In: Cochrane Database of Systematic Reviews, No. 1, 01.01.2004.

Research output: Contribution to journalReview ArticleResearchpeer-review

TY - JOUR

T1 - Pre-operative education for hip or knee replacement.

AU - McDonald, S.

AU - Hetrick, S.

AU - Green, S.

PY - 2004/1/1

Y1 - 2004/1/1

N2 - BACKGROUND: Hip or knee replacement is a major surgical procedure which can be physically and psychologically stressful for patients. It is hypothesised that education before surgery reduces anxiety and enhances postoperative outcomes. OBJECTIVES: To determine whether preoperative education improves postoperative outcomes (anxiety, pain, mobility, length of stay and the incidence of deep vein thrombosis) in patients undergoing hip or knee replacement surgery. SEARCH STRATEGY: We searched the Cochrane Central Register of Controlled Trials (The Cochrane Library issue 2, 2003), MEDLINE (1966 to April 2003), EMBASE (1980 to June 2002), CINAHL, PsycINFO and PEDro until May 2003. We handsearched the Australian Journal of Physiotherapy (1954 to 2001) and reviewed the reference lists. SELECTION CRITERIA: Randomised trials of preoperative education (verbal, written or audiovisual) delivered by a health professional within six weeks of surgery to patients undergoing hip or knee replacement. DATA COLLECTION AND ANALYSIS: Two reviewers independently assessed study quality and extracted data. Continuous outcomes were combined using weighted mean difference (WMD) and 95% confidence intervals (CI). MAIN RESULTS: Nine studies involving 782 participants met the inclusion criteria. Four studies involving 365 participants assessed length of hospital stay (days) but detected no significant difference between preoperative education and usual care (WMD -0.97; 95% CI -2.67 to 0.73). However, one study of 133 participants with more complex needs, indicated that individually tailored programmes of education and support were beneficial in reducing length of stay. The four studies reporting length of stay did not find any significant effect of preoperative education on days to standing and days to climb stairs. Three trials found preoperative education was beneficial in reducing preoperative anxiety (WMD -5.64; -7.45 to -3.82) on a scale of 0 to 100. No significant effect on postoperative anxiety was detected either on the day following surgery, or at discharge. None of the five studies reporting postoperative pain detected any difference between the groups. REVIEWER'S CONCLUSIONS: There is little evidence to support the use of pre-operative education over and above standard care to improve postoperative outcomes in patients undergoing hip or knee replacement surgery, especially with respect to pain, functioning and length of hospital stay. There is evidence that preoperative education has a modest beneficial effect on preoperative anxiety. There may also be beneficial effects when preoperative education is tailored according to anxiety, or targeted at those most in need of support (e.g. those who are particularly disabled, or have limited social support structures).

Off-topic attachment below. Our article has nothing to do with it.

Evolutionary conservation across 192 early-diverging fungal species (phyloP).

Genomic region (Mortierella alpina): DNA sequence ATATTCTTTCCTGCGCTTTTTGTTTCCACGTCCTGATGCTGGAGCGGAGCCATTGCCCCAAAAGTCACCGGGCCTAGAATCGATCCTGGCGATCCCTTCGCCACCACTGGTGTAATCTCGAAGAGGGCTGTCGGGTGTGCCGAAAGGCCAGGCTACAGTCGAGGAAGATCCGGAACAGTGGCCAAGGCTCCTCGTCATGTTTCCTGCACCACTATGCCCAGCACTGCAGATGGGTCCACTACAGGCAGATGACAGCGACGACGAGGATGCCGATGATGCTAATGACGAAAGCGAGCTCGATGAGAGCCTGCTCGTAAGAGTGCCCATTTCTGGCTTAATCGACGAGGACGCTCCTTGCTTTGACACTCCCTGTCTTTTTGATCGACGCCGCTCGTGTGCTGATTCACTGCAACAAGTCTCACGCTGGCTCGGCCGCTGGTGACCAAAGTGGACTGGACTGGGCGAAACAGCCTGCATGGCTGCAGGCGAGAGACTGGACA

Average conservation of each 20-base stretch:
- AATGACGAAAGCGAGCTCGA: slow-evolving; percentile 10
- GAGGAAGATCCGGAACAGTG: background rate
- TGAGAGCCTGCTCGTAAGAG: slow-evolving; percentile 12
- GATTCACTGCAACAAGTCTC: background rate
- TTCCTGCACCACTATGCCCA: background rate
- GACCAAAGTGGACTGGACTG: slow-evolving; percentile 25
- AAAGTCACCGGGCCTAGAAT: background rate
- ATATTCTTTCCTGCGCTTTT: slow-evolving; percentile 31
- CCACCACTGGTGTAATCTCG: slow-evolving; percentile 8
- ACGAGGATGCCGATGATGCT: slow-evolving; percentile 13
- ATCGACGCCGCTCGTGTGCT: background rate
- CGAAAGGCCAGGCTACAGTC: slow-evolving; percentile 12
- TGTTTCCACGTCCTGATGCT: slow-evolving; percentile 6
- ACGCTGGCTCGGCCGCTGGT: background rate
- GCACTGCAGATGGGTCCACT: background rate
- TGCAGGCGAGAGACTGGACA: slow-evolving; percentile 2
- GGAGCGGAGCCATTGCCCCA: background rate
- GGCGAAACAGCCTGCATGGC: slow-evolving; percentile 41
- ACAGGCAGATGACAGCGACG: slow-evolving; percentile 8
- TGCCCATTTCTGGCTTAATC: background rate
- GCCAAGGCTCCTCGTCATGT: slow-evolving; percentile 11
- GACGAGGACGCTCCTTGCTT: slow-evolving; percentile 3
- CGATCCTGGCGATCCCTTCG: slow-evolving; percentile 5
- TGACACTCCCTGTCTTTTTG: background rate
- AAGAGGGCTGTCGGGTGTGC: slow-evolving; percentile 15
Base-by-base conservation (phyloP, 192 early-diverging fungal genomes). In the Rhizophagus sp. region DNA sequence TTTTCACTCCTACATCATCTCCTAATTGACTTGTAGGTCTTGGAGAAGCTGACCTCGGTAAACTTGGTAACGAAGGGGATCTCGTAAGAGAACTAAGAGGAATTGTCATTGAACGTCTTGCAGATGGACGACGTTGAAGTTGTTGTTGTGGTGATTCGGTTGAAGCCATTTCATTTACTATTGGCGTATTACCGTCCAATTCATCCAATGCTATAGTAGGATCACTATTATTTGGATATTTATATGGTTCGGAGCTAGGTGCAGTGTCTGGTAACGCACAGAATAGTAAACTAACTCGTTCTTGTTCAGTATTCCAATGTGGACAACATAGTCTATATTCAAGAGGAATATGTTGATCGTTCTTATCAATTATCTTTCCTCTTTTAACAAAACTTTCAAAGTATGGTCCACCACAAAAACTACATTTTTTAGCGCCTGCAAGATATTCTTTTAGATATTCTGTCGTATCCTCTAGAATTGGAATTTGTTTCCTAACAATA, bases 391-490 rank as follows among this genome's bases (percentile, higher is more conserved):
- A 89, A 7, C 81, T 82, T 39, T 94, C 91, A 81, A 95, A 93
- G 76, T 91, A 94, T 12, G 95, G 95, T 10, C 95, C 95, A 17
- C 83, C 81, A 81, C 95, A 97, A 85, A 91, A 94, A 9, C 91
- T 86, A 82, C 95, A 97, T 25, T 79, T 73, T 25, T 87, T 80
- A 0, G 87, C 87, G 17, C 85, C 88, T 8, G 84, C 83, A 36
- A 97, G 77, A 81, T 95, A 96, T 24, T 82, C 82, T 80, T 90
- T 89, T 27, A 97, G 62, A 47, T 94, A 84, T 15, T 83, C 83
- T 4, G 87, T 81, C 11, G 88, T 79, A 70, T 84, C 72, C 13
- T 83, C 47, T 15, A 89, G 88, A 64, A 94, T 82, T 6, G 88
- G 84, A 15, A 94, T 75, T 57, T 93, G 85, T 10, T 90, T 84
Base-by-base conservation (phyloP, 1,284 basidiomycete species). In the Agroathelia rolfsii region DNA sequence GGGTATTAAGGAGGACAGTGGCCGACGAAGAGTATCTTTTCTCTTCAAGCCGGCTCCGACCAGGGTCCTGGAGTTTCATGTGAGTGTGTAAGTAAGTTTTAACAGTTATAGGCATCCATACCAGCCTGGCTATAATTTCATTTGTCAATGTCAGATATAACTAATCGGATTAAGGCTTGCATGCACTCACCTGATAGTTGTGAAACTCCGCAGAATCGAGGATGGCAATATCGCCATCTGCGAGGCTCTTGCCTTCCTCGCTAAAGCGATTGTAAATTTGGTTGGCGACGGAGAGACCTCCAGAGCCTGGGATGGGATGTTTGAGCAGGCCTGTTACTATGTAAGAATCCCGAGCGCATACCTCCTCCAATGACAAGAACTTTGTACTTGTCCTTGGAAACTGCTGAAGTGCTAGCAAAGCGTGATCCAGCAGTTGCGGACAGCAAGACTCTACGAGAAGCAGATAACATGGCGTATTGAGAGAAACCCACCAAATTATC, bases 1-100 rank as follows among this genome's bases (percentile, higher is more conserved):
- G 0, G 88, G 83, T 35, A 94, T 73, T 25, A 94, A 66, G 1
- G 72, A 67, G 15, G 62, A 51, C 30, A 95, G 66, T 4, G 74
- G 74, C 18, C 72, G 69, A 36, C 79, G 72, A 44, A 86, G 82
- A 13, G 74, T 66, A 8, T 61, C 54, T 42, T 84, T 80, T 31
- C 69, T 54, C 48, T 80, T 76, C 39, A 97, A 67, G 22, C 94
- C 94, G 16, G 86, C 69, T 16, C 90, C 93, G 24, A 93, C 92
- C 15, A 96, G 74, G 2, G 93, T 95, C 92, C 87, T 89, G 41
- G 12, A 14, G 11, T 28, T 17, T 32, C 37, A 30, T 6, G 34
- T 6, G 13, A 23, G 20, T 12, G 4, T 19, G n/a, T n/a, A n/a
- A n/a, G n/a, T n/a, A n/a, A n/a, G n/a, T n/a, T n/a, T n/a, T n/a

AB - BACKGROUND: Hip or knee replacement is a major surgical procedure which can be physically and psychologically stressful for patients. It is hypothesised that education before surgery reduces anxiety and enhances postoperative outcomes. OBJECTIVES: To determine whether preoperative education improves postoperative outcomes (anxiety, pain, mobility, length of stay and the incidence of deep vein thrombosis) in patients undergoing hip or knee replacement surgery. SEARCH STRATEGY: We searched the Cochrane Central Register of Controlled Trials (The Cochrane Library issue 2, 2003), MEDLINE (1966 to April 2003), EMBASE (1980 to June 2002), CINAHL, PsycINFO and PEDro until May 2003. We handsearched the Australian Journal of Physiotherapy (1954 to 2001) and reviewed the reference lists. SELECTION CRITERIA: Randomised trials of preoperative education (verbal, written or audiovisual) delivered by a health professional within six weeks of surgery to patients undergoing hip or knee replacement. DATA COLLECTION AND ANALYSIS: Two reviewers independently assessed study quality and extracted data. Continuous outcomes were combined using weighted mean difference (WMD) and 95% confidence intervals (CI). MAIN RESULTS: Nine studies involving 782 participants met the inclusion criteria. Four studies involving 365 participants assessed length of hospital stay (days) but detected no significant difference between preoperative education and usual care (WMD -0.97; 95% CI -2.67 to 0.73). However, one study of 133 participants with more complex needs, indicated that individually tailored programmes of education and support were beneficial in reducing length of stay. The four studies reporting length of stay did not find any significant effect of preoperative education on days to standing and days to climb stairs. Three trials found preoperative education was beneficial in reducing preoperative anxiety (WMD -5.64; -7.45 to -3.82) on a scale of 0 to 100. No significant effect on postoperative anxiety was detected either on the day following surgery, or at discharge. None of the five studies reporting postoperative pain detected any difference between the groups. REVIEWER'S CONCLUSIONS: There is little evidence to support the use of pre-operative education over and above standard care to improve postoperative outcomes in patients undergoing hip or knee replacement surgery, especially with respect to pain, functioning and length of hospital stay. There is evidence that preoperative education has a modest beneficial effect on preoperative anxiety. There may also be beneficial effects when preoperative education is tailored according to anxiety, or targeted at those most in need of support (e.g. those who are particularly disabled, or have limited social support structures).

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M3 - Review Article

JO - Cochrane Database of Systematic Reviews

JF - Cochrane Database of Systematic Reviews

SN - 1469-493X

IS - 1